The Iron Pillar is another enigmatic monument in the Qutub Minar complex. No one knows why it’s there. Hindu artisans have determined that it was constructed during the early period of the Gupta reign between the fourth and fifth centuries, based on its inscription. It is thought to have been made for a king in honor of Hindu Lord Vishnu and was originally located at Vishnupadagiri (Udaygiri) in Madhya Pradesh. The unusual fact about the iron pillar is that it hasn’t rusted due to the unique iron-making process of the ancient Indians.
The minor monuments in the Qutb complex are those of Ala-ud-din Khilji (regarded as the most powerful ruler of the Delhi Sultanate, who died in 1316), Shams ud-Din Iltutmish (who died in 1236), and Imam Zamin (an Islamic priest from Turkestan who died in 1539). The remains of a madrasa belonging to Ala-ud-din Khilji are also seen.
Another notable monument is the incomplete Alai Minar. Ala-ud-din Khilji wanted to build this tower to be twice the height of the Qutb Minar. However, work on the tower came to a halt after his death.
Located on the outskirts of Delhi, Qutub Minar is a ‘must-visit’ attraction that should be included on a visit to the Indian capital. The beautiful religious buildings of the Qutub Minar complex form one of Delhi’s most spectacular sights. One of the finest examples of Indo Islamic architecture, Qutub Minar is the highest brick minaret in the world.
Historians have conflicting views with regard to the name of the tower. Many historians believe that it was named after Qutb-ud-din Aibak, the first Muslim ruler of India while the others contend that it was named in honor of Khwaja Qutb-ud-din Bakhtiar Kaki, a saint from Baghdad, who was highly venerated by Iltutmish. It is believed that the construction of this heavenly monument was a result of several events that occurred in the past.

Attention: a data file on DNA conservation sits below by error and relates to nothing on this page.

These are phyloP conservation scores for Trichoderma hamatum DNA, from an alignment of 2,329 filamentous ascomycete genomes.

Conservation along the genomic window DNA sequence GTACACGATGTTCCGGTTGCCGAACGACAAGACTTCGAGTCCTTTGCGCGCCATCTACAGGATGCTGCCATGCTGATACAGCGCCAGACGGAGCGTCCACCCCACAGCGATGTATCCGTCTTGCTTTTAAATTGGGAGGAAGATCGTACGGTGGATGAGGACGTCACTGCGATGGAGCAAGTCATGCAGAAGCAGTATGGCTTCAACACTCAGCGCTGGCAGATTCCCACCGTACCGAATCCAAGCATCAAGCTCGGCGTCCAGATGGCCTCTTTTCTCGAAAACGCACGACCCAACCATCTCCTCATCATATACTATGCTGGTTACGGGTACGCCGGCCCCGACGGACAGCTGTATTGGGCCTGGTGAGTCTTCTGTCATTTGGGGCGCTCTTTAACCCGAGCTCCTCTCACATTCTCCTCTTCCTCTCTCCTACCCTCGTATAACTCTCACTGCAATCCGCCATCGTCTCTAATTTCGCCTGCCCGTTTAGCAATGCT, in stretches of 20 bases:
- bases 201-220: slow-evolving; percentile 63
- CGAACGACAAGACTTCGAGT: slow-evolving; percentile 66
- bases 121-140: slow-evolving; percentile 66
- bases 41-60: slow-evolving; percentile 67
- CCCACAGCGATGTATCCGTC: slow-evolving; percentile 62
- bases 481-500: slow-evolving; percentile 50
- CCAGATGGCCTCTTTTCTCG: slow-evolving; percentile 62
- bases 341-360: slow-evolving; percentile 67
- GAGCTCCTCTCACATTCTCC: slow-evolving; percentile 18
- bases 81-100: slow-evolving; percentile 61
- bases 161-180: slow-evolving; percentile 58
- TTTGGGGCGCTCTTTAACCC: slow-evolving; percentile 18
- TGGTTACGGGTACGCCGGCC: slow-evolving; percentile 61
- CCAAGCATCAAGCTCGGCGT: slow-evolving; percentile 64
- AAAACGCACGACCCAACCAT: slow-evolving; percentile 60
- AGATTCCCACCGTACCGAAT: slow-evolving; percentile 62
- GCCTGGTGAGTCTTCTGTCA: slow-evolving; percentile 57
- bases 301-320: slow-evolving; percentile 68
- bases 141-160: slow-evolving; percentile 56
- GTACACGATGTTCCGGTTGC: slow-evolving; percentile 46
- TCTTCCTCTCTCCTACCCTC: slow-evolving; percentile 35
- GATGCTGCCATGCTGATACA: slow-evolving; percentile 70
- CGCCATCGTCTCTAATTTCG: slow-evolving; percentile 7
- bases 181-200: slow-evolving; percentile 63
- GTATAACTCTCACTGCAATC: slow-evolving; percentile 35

However, the most important reason for the construction of this historical monument was for making calls for prayers. Moreover, the Qutub complex is also surrounded by many other architectural marvels. This fascinating structure is also declared as a UNESCO World Heritage Site.
1. Tallest brick minaret in the world
The height of Qutub Minar is 72.5 metres. There are 379 stairs inside the tower, which lead to the top. The diameter of Qutub Minar is 14.32 metres at the base and 2.75 metres at the top.
2. Surrounded by historical monuments
The Qutub Minar is surrounded by several great historical monuments and all of them together are referred to as “Qutb Complex”. The complex includes: Iron Pillar of Delhi, Quwwat-ul-Islam Mosque, Alai Darwaza, the Tomb of Iltutmish, Alai Minar, Ala-ud-din’s Madrasa and Tomb, the Tomb of Imam Zamin, Major Smith’s Cupola and Sanderson’s Sundial.
3. On the top of it
The top floor of the minar was destructed by the lightning and rebuilt by Firoz Shah Tughlaq. These floors are quite distinguishable from the rest of the minar as they are made up of white marble.
Before 1974, the general public was allowed to access the top of the minar. On December 4, 1981, 45 people were killed in a stampede that followed an electricity failure that plunged the tower’s staircase into darkness. Consequently, public access to the inside of the tower has been banned.
5. The (almost) foray into Bollywood
Bollywood actor and director Dev Anand wanted to shoot the song ‘Dil Ka Bhanwar Kare Pukar’ but the cameras were too big to fit inside the tower’s narrow passage, and the song was shot inside a replica of the tower instead.
6. Standing strong
The Iron Pillar in the Qutub Minar complex has been standing tall without rusting for over 2000 years! That’s wondrous.
7. Quwwat-ul-Islam Masjid
Just near Qutub Minar stands the first ever mosque to be built in India. The name of this mosque translates to “The Might of Islam Mosque” in English. This building symbolises the ascendance of one religious power over another. The original mosque was built on the foundations of a Hindu temple and the essence of it can be seen when you visit.
8. Dreams too big to be true
Ala-ud-din Khilji aimed to build a second tower exactly like the Qutub Minar, but twice as high. At the time of his death, the tower had reached 27 metres and no one agreed to continue his overambitious project. Ala’i Minar, the incomplete tower, stands to the north of the Qutub Minar and the mosque.